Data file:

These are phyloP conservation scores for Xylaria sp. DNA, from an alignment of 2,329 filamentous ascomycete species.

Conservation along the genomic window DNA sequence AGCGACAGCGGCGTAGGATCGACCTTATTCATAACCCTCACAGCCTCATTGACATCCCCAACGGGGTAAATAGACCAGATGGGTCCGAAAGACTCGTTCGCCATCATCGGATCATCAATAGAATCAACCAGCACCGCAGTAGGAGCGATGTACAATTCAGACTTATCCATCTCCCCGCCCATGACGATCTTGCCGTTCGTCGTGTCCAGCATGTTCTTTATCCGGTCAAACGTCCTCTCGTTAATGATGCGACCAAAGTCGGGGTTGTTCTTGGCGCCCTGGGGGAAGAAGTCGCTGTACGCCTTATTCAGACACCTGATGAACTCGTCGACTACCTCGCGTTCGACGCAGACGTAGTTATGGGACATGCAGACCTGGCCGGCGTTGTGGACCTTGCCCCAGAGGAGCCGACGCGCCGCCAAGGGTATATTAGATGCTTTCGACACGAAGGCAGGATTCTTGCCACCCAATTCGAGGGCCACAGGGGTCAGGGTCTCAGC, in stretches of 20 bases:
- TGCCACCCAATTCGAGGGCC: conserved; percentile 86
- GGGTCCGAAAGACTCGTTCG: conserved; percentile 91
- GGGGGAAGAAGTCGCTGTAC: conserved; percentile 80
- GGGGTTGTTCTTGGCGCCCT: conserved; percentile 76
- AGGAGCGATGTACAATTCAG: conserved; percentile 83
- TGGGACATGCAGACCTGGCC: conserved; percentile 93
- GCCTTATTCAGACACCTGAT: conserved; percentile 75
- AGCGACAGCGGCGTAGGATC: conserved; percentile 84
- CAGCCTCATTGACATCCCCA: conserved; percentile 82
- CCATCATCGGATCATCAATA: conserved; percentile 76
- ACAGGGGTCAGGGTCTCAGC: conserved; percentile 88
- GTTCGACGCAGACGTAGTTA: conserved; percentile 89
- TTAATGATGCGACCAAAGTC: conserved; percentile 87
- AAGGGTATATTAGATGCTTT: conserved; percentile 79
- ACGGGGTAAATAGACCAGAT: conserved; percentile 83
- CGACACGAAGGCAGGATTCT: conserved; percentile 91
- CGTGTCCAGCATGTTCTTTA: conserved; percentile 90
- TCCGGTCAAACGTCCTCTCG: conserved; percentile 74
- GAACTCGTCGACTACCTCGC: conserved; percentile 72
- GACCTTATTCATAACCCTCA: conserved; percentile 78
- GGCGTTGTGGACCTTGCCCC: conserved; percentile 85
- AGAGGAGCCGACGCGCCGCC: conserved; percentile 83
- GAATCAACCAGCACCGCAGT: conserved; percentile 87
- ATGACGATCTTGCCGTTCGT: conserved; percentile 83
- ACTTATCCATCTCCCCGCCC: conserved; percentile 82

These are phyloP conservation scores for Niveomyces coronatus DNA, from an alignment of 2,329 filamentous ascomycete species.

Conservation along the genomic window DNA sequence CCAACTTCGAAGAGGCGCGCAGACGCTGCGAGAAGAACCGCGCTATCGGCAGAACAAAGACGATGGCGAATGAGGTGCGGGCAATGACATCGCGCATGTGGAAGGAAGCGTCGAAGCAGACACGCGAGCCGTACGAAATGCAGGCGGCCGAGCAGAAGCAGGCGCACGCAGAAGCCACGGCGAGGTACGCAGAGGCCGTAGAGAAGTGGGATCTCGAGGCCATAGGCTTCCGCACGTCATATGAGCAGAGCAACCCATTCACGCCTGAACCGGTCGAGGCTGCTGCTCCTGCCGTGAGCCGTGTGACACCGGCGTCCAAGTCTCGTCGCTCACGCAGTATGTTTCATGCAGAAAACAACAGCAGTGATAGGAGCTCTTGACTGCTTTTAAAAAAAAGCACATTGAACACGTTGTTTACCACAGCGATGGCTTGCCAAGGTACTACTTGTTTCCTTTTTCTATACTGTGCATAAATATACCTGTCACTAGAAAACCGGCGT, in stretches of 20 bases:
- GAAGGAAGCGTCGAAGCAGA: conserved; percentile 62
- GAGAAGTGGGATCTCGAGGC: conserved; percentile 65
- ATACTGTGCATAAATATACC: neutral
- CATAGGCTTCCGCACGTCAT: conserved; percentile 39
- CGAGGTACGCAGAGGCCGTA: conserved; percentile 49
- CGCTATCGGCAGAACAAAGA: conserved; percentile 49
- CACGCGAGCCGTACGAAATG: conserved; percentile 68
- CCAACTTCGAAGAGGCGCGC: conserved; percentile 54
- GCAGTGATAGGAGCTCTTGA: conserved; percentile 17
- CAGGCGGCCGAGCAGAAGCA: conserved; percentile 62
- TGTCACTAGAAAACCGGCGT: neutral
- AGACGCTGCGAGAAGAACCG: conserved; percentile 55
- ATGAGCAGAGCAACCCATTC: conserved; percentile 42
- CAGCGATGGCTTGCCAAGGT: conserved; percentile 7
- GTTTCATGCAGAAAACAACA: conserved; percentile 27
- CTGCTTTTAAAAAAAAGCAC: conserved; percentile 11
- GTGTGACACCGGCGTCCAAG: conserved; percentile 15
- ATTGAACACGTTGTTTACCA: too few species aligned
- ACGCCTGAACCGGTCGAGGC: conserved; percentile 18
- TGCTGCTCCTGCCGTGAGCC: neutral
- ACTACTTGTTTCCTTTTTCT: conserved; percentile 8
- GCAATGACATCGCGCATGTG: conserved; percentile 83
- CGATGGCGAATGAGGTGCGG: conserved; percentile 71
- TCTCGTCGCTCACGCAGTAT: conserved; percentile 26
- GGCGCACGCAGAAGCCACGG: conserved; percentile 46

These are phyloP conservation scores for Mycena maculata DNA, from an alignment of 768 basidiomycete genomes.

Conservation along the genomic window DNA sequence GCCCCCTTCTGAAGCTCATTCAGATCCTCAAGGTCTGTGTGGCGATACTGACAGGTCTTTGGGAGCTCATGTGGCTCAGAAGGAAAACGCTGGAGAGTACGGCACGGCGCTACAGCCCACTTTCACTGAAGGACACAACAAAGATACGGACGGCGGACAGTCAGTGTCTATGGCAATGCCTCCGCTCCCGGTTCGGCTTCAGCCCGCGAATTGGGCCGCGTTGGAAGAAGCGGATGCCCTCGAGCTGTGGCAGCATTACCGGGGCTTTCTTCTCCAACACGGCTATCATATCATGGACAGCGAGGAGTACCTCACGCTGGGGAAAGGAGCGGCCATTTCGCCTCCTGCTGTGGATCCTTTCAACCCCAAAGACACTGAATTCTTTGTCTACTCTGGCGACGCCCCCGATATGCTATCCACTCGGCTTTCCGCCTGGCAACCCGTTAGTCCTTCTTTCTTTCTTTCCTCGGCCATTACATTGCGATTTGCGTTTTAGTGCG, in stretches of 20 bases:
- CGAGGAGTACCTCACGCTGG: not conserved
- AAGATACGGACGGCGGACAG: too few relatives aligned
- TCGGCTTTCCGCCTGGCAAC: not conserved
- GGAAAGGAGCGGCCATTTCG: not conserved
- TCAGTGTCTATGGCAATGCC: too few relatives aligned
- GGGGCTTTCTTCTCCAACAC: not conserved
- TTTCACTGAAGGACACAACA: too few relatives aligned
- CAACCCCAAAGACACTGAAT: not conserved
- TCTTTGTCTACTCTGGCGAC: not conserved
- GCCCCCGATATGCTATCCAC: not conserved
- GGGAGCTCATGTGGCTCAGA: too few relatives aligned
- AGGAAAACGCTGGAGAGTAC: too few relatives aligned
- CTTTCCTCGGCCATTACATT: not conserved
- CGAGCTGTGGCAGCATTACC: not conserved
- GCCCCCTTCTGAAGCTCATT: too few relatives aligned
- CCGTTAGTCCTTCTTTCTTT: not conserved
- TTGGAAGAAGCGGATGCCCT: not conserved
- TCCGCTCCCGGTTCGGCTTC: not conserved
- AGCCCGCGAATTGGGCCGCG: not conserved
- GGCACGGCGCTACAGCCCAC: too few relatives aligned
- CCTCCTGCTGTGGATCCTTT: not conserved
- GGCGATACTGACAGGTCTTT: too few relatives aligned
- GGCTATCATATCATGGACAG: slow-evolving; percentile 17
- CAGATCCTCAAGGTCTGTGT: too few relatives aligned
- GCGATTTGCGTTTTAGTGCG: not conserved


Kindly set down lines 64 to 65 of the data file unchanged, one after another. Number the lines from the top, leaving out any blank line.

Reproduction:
- CAACCCCAAAGACACTGAAT: not conserved
- TCTTTGTCTACTCTGGCGAC: not conserved